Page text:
“In Honor of Geoffrey Brennan:
Making Normative Sense of Social Norms”
with Philip Pettit
August 29, 2022
Geoffrey Brennan and I defended a theory of social norms, built on people’s interest in esteem, that later worried him on the grounds that if self-interest is at the origin of norms, then norms can only engage us prudentially: interest in, interest out. I argue that our original account can be extended to allay this concern. A counterfactual genealogy, akin to Lewis’s genealogy of conventions, can explain why social norms can assume the status of social demands rather than merely serving as maxims of prudence.
This event satisfied a Campus Life Experience credit.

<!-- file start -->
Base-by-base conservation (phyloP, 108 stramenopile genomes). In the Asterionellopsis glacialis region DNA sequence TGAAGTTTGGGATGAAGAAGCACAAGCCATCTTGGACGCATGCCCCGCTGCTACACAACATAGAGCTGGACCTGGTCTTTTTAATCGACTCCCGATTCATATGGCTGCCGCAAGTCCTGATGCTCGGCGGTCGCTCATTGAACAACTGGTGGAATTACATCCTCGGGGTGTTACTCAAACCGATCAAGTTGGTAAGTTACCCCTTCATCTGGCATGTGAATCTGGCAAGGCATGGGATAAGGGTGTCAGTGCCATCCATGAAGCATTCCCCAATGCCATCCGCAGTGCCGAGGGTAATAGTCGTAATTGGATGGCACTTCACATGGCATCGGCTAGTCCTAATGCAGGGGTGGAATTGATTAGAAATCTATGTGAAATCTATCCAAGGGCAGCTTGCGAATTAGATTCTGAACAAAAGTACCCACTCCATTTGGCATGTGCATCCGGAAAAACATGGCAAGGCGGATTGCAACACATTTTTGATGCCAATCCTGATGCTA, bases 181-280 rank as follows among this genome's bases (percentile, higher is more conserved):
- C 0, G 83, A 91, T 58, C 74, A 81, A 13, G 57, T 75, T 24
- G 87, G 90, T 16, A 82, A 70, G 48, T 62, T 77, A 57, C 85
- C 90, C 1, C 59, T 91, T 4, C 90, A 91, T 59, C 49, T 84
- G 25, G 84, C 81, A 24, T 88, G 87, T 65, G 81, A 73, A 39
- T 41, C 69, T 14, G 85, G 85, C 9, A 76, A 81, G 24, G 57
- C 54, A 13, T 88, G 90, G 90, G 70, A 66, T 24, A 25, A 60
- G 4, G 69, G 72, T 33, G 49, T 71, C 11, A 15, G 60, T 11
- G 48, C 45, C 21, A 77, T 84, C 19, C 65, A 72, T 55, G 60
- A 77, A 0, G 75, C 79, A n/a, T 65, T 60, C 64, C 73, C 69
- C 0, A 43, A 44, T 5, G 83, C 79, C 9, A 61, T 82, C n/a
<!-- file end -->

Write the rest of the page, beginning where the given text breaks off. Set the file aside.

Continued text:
Philip Pettit is L.S. Rockefeller University Professor of Politics and Human Values at Princeton University, where he has taught political theory and philosophy since 2002, and for a period that began in 2012-13 holds a joint position as Distinguished University Professor of Philosophy at the Australian National University, Canberra. He was appointed a Companion of the Order of Australia in 2017. Born and raised in Ireland, he was a lecturer in University College, Dublin, a Research Fellow at Trinity Hall, Cambridge, and Professor of Philosophy at the University of Bradford, before moving in 1983 to the Research School of Social Sciences, Australian National University; there he held a professorial position jointly in Social and Political Theory and Philosophy until 2002. He was elected fellow of the American Academy of Arts and Sciences in 2009, honorary member of the Royal Irish Academy in 2010 and Corresponding Fellow of the British Academy in 2013; he has long been a fellow of the Australian academies in Humanities and Social Sciences. He holds honorary professorships in Philosophy at Sydney University and Queen’s University, Belfast and has been awarded honorary degrees by the National University of Ireland (Dublin), the University of Crete, Lund University, Universite de Montreal, Queen’s University, Belfast and the University of Athens. Common Minds: Themes from the Philosophy of Philip Pettit appeared from OUP in 2007, edited by Geoffrey Brennan, R.E.Goodin, Frank Jackson and Michael Smith.